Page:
Quite a long day with lots of opportunities to practice at least a certain level of curiosity–working with a new colleague, on a new program, with several new exercises, and a fairly long section on Inquiry. I took those opportunities and am now tired and on my way to bed. 😉
I was at a concert this evening, thanks to the generosity of a friend who couldn’t use her ticket. It had a lot of the right ingredients to transport me but didn’t, and, yes, I feel that is partly the fault of the singer–from the song choices on the first half of the program, to the almost total lack of diction, to her scooping and singing flat quite a bit of the time.
Ordinarily, I become incredibly judgmental, especially because she is world famous and singing on the greatest stages of the world. This time, because it is the Year of Living Curiously, I tried to turn that around. I told myself that she is world famous so there must be a reason, and I listened and watched to see if I could find the reason. Honestly, while the second half of the program suited her and her voice much better, I couldn’t figure it out. This approach felt different though. It felt as if I had been fair and as if I could try again, recognizing that perhaps she was having a bad night or is better on the opera stage. I won’t go out of my way to hear her again, but I won’t go out of my way to not hear her again either.
Today I tried something I’ve been curious about, but a bit wary of, for a number of years now–I went for a session of Emotional Freedom Techniques (EFT). I don’t know if practicing curiosity for almost ten months helped me overcome the wariness, but overcome it I did.
I’m still making sense of what we worked on and how we worked on it. One thing I would like to say is that I’m very glad I did overcome my wariness and tried it out. It was refreshing and helpful. The other thing is that it has elements of River curiosity–you start out with one topic, but you don’t really know where you will end up. You are carried along by the flow of the session.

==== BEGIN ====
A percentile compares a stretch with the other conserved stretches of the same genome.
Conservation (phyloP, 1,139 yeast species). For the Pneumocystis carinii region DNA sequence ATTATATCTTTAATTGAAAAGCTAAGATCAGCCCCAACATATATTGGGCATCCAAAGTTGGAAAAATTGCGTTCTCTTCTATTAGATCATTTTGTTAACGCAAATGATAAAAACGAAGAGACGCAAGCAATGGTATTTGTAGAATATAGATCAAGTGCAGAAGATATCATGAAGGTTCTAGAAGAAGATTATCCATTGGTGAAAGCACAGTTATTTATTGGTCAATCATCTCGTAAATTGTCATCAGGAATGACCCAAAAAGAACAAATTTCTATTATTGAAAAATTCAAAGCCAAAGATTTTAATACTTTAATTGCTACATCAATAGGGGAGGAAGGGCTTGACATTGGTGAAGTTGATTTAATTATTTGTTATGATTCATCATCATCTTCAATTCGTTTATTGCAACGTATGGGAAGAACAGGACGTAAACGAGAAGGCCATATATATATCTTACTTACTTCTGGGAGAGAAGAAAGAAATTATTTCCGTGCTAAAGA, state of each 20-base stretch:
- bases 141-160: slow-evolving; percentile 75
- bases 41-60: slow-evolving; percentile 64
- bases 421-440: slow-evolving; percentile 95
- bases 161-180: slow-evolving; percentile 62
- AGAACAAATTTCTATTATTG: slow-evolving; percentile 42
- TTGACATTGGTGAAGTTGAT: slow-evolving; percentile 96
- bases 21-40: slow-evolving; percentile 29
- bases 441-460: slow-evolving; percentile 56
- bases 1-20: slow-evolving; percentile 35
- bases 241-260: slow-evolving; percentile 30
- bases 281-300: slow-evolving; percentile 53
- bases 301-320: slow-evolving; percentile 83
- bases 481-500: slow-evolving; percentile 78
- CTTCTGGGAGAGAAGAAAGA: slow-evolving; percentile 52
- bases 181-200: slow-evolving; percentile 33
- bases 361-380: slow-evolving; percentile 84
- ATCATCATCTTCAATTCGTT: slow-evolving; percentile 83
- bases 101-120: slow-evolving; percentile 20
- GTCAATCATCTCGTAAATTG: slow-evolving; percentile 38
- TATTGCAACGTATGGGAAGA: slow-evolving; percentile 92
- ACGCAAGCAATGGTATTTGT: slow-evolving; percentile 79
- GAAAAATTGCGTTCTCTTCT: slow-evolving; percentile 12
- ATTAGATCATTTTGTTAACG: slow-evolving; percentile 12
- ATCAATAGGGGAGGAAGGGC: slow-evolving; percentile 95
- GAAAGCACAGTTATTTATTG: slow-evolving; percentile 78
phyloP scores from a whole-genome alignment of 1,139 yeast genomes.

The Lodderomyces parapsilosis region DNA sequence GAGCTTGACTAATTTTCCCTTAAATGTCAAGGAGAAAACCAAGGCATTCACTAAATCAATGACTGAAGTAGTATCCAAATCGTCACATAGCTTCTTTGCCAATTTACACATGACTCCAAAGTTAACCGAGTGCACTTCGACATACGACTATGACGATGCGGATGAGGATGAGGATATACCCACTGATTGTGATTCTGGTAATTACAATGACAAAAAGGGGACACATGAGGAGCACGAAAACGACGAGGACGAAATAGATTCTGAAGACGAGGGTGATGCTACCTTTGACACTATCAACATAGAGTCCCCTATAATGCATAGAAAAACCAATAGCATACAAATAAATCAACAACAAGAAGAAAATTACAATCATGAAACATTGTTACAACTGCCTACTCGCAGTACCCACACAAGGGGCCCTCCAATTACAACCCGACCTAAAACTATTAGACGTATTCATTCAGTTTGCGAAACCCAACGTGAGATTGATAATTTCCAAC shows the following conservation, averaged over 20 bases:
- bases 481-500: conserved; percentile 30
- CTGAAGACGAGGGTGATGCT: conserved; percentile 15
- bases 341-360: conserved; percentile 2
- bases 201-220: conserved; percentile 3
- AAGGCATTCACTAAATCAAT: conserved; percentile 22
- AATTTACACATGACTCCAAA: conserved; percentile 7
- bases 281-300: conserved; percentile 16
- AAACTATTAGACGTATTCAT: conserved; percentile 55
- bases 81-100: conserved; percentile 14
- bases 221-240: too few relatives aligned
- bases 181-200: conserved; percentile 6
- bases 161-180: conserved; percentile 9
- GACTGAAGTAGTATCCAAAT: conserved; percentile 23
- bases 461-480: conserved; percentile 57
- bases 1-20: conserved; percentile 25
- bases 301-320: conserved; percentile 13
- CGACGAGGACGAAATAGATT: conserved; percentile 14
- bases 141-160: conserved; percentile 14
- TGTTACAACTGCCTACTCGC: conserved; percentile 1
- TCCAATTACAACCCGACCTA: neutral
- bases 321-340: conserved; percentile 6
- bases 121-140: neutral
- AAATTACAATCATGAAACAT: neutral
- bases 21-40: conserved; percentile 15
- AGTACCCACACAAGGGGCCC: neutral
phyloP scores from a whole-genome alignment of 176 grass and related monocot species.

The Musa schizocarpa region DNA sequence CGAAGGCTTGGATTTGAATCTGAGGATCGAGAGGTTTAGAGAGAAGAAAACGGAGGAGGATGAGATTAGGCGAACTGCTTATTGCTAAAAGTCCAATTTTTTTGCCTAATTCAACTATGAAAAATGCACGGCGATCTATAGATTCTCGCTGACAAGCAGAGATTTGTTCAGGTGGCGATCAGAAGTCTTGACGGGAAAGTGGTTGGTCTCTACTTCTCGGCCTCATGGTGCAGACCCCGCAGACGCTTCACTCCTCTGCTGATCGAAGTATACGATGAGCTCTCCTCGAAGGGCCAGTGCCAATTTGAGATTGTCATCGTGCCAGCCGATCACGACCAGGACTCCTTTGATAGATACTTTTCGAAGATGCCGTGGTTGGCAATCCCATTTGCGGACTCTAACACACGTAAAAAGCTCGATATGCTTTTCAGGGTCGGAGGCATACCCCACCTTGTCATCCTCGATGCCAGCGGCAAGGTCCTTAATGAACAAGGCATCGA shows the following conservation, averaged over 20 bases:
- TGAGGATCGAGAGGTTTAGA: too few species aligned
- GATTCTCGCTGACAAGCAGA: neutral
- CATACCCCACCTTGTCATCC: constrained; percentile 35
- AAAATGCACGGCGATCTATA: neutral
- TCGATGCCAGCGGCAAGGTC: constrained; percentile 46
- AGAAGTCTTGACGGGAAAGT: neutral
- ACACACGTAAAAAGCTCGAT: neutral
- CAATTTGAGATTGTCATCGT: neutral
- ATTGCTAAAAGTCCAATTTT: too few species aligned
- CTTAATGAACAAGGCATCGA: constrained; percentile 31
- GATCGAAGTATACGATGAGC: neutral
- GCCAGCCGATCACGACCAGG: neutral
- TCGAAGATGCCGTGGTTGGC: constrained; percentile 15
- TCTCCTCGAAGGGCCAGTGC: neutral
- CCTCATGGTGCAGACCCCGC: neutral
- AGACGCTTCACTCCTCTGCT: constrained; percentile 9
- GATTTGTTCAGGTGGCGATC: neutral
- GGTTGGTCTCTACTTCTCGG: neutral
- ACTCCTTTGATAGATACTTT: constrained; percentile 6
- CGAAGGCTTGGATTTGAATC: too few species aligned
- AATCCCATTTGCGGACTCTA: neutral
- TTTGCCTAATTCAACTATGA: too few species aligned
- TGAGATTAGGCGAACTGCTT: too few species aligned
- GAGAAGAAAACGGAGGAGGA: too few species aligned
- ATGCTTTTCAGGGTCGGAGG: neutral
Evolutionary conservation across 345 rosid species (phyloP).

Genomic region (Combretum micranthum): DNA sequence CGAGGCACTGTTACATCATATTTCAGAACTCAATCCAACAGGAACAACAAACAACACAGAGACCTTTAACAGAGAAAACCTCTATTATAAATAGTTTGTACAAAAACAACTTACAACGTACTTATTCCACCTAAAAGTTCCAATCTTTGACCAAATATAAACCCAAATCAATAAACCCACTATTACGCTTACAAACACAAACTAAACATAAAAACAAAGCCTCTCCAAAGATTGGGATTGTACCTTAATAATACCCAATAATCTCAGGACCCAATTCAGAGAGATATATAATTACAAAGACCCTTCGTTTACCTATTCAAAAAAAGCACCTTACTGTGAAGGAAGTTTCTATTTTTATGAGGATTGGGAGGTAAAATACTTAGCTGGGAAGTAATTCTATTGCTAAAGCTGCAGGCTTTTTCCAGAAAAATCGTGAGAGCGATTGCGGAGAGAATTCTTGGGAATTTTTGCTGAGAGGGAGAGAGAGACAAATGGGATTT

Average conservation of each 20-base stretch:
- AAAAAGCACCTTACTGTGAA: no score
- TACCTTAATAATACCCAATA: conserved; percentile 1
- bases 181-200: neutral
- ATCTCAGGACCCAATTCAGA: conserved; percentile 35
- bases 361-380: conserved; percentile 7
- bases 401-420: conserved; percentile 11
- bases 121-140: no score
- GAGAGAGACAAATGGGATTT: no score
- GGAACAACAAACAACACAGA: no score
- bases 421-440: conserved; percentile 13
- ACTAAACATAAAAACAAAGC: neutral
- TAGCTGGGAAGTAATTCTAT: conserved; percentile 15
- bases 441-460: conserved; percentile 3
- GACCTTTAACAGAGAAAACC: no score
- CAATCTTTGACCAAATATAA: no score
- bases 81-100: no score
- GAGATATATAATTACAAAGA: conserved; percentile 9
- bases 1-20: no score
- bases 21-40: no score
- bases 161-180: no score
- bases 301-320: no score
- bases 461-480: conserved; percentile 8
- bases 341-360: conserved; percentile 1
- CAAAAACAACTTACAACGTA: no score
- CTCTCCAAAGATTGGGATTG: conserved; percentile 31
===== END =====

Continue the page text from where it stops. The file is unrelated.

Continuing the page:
This morning on our dogwalk I saw another dog person whom I hadn’t seen in ages. From across the park she started waving her arms at me. I waved back. Then she became more agitated and was clearly trying to communicate something more to me than a simple “Good morning!” I was–with great curiosity ;-)–trying to figure out what she was trying to say and was focused on her to the extent that I did not see the police officer hiding in the bushes, waiting apparently for dog walkers who did not have their dogs on the leash.
Luckily, I did figure out in time that what she was mouthing was “Police!” and I was able to get my dog onto the leash before there was a fine to pay. What I discovered this morning was that when you focus all your curiosity on one point, it is easy to overlook something else.
Not much to report today, but on our dog walk this morning I remembered what I have written elsewhere about wraparound curiosity or being aware of what is going on behind me, too, and consciously checked that several times. It does broaden my experience for a brief time and in a small way. Better than nothing.
It turns out that you can practice curiosity not only when buying a laptop but also when setting one up. When I got my last laptop, the one that is still my main laptop, I actually invested in getting a techie in to set it up properly for me. Because I am only planning to use this one in a limited way I didn’t want to spend the money this time and so have been working on the set-up myself. (Luckily, it’s kind of cloudy today, a good day to be indoors and working on something like this.)
This computer has Windows 10 on it and my other one has some earlier program (that tells you how much I know about technology, I think it’s Windows XP, but I wouldn’t want to bet any money on it), which means it has taken some trial and correction* to get the volume set up the way I want and a free program downloaded to show videos and a few other things configured. Tomorrow I’ll work on getting the free version of Office I believe I’m entitled to through one of the universities where I teach. For today I have done enough searching and testing and so on.
* “Trial and correction” is the phrase Timothy Gallwey of The Inner Game fame uses. He feels, and I agree, that it is more accurate than “trial and error”.
Yesterday I set off for the second time to look at new laptops. What’s wrong with the one I have? A while ago it got dropped. It still works as well as it ever did, but because it landed on a corner and the hinge got damaged I can no longer open and close with any ease or confidence. Clearly, this rather gets in the way of its usefulness as a laptop, especially for someone like me who carries it around a lot, mainly to show PowerPoint presentations.
The above story means that I had a very specific idea of what I wanted. I don’t need a good computer for home. I have that, even if it is five years old. I was looking for something as inexpensive as possible to carry around. Nonetheless, I let the salesman, who (as far as I could tell) was very knowledgeable and helpful explain a few different models to me. I went home with the least expensive model that fit my needs, but being open to what he was telling me means that I feel good about the choice I made. I felt I was informed.